Catherine Lee Wilson Associate Professor of Law
Professor Wilson joined the faculty in 1993. She received her bachelor's degree (summa cum laude) from Creighton University. She received her law degree from the University of Alabama, where she was selected to the Orders of the Coif and Barristers. After law school, Professor Wilson served as a law clerk to the Honorable Robert S. Vance, U.S. Circuit Judge for the Eleventh Circuit. Prior to joining the Nebraska faculty, she was a litigation associate with the Atlanta law firm of Sutherland, Asbill & Brennan. Professor Wilson teaches Banking Law, Sale Payments Law, Secured Transactions, Bankruptcy, and Electronic Commerce.
Banking Law Law 656/G (1-4 cr hr)
Law of commercial banking. History and structure of the American banking system; the formation of a new bank; the regulation of traditional banking activity, including lending limitations; reserve requirements; capital adequacy; equal credit laws; failed banks; branch banking; and future trends in banking.
Bankruptcy Law 736/G (1-4 cr hr)
After surveying the rights of creditors and debtors under state law, considers the impact of bankruptcy upon secured and unsecured creditors and upon stockholders. The bankruptcy trustee's avoiding powers are studied. Code Chapter 12: Adjustments of Debt for Family Farmers considered in some detail. Chapters 7, 11, and 13 liquidations and reorganizations surveyed with selected topics considered in depth. The negotiated settlements and "workout agreements" which characterize this area of practice emphasized.
Economic Justice Seminar Law 725/G (3 cr hr)
A social justice critique of free markets. The relationship of legal rules to the distribution of wealth. Introduction of a range of materials and critique the economic theory underlying various approaches to law and economics. Readings will include an interdisciplinary perspective Current topics in economic inequality, e.g., access to credit, housing and others.
Payment Systems Law 627/G (1-4 cr hr)
Negotiable instruments, bank collections, negotiable documents, selected aspects of sales, and products liability.
Secured Transactions Law 644/G (1-4 cr hr)
Creditors' remedies outside of bankruptcy, secured financing of personal property, and the impact of federal bankruptcy law on secured creditors.
Electronic Commerce Law 613/G (3 cr hr)
Participation on Blackboard required. There are no prerequisites, although students who have taken a Uniform Commercial Code course will find that helpful. Issues arising in electronic commerce, including setting up a business in cyberspace, the privacy issues associated with online data collection, and the laws governing the sale of goods, licensing, secured transactions and payments in an electronic environment. A variety of state, federal and international legislation and directives will be considered, including the Communications Decency Act, the Digital Millennium Copyright Act, the Fair Credit Reporting Act, the Electronic Communications Privacy Act, the USA Patriot Act of 2001, the financial privacy provisions of the Gramm-Leach-Bliley Act, digital signature statutes and the Children's Online Privacy Protection Act.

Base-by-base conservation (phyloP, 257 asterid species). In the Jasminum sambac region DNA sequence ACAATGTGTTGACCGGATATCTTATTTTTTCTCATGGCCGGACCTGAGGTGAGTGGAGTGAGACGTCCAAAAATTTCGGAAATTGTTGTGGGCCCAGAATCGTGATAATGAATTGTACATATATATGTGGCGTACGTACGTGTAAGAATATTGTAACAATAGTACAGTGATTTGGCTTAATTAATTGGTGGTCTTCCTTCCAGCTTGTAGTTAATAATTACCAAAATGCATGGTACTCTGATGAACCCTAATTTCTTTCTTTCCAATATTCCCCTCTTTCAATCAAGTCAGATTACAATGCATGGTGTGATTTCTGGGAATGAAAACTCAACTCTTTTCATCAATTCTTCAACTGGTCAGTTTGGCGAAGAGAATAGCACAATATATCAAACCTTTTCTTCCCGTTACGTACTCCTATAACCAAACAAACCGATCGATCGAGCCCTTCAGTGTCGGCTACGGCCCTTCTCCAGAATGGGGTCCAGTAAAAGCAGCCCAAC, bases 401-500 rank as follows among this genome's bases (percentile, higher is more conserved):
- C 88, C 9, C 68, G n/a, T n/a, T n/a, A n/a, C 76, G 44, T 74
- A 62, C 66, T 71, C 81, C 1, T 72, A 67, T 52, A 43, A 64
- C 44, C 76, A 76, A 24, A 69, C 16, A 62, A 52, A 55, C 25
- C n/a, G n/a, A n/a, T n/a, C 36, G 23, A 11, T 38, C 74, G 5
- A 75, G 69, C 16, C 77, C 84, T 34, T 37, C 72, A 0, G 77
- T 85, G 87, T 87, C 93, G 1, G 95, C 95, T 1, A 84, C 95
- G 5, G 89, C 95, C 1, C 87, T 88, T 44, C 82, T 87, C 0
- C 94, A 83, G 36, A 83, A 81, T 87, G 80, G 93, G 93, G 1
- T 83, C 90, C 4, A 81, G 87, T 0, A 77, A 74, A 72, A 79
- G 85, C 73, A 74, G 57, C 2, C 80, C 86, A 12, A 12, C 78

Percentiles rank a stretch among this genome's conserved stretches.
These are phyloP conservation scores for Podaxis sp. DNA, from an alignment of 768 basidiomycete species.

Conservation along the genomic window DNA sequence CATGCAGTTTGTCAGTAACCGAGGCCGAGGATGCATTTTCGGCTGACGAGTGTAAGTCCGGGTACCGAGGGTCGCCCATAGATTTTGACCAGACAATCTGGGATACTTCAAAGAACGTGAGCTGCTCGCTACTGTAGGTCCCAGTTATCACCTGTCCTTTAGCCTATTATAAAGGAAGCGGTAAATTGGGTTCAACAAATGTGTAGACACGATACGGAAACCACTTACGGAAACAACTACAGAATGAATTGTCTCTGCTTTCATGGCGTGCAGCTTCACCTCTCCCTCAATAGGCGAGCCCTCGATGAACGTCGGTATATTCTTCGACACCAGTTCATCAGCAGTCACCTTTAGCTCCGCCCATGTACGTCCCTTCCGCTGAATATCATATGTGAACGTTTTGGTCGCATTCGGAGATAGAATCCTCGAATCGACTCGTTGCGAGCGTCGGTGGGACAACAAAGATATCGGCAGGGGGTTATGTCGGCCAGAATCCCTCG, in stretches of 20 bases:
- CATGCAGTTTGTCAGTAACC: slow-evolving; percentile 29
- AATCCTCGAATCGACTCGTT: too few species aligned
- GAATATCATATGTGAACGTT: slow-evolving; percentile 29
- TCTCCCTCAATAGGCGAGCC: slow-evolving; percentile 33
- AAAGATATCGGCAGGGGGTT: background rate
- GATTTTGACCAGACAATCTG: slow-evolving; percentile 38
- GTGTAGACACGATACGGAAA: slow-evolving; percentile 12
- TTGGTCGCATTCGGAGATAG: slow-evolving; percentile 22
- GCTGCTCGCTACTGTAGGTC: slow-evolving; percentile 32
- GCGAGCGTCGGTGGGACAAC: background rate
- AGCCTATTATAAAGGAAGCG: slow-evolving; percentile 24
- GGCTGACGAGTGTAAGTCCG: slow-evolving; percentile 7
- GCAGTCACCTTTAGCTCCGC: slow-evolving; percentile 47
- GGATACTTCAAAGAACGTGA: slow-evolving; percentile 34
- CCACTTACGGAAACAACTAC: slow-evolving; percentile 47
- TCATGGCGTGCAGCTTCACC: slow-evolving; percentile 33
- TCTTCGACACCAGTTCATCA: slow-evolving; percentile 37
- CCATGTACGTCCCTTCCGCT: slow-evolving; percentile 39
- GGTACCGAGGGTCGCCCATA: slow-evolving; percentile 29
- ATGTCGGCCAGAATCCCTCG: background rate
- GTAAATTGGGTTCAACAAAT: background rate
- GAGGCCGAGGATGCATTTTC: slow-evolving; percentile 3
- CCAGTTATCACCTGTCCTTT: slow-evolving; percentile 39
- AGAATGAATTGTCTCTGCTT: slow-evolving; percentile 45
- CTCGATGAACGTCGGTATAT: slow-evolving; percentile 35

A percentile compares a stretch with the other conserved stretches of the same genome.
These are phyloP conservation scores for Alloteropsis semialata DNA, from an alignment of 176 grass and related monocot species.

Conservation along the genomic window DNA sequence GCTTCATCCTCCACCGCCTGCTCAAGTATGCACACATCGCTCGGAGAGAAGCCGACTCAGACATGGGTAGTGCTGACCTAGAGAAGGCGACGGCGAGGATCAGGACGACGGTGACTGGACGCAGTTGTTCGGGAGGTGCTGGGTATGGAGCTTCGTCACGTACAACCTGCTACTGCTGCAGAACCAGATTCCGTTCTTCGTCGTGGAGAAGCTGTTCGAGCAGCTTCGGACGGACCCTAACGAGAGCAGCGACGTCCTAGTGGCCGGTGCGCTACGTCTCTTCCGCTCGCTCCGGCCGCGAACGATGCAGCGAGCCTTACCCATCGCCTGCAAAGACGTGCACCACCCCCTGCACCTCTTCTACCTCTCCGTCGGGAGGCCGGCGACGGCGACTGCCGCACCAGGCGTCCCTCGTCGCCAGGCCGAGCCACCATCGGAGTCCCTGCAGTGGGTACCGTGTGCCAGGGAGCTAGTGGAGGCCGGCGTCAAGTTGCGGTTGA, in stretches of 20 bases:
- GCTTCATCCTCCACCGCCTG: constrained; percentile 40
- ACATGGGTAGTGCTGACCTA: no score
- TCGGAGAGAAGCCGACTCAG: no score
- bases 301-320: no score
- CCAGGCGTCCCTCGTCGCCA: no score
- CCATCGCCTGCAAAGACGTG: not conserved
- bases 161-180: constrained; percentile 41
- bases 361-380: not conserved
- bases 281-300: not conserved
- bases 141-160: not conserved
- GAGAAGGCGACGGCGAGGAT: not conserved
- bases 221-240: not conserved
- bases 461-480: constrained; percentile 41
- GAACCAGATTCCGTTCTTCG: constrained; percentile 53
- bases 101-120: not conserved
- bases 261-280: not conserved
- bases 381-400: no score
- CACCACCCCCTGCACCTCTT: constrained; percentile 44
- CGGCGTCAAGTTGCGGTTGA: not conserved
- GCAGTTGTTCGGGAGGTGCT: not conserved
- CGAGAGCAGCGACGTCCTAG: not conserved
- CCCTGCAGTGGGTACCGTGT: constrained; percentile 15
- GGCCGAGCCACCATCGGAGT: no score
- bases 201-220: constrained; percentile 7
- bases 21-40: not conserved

Introduction to Compliance Law 589/G (3 cr hr)
his course focuses on the framework underlying the recent surge in compliance programs. The course will begin with an overview of the relationship between corporate governance, risk and compliance. The course will then identify common features of a compliance program. This course will expose students to specific regulations affecting corporate compliance, such as Sarbanes-Oxley, SEC investigations, anti-money laundering, data protection, consumer finance, anti-corruption laws (such as the Foreign Corrupt Practices Act) and health care. Throughout this course students will discuss the role of a compliance officer and the coordination and integration of counsel and other experts, such as accountants. The course will explore ethical considerations of a compliance program, such as privilege and confidentiality and the role of legal counsel versus the compliance officer, and will emphasize building a culture of compliance in an organization.
Sales and Leases Law 655/G (3 cr hr)
A study of the law governing the sale and lease of goods with primary emphasis on Article 2 and 2A of the Uniform Commercial Code. Among the topics included are: contract formation and modifications; acceptance and rejection of goods; warranties; risk of loss; and remedies for breach of contract, including breach of warranty remedies and some non-UCC remedies in consumer transactions. On selected issues, the Convention on the International Sale of Goods will be examined. With this course, students will develop their contract drafting skills and enhance their ability to read and analyze a statute.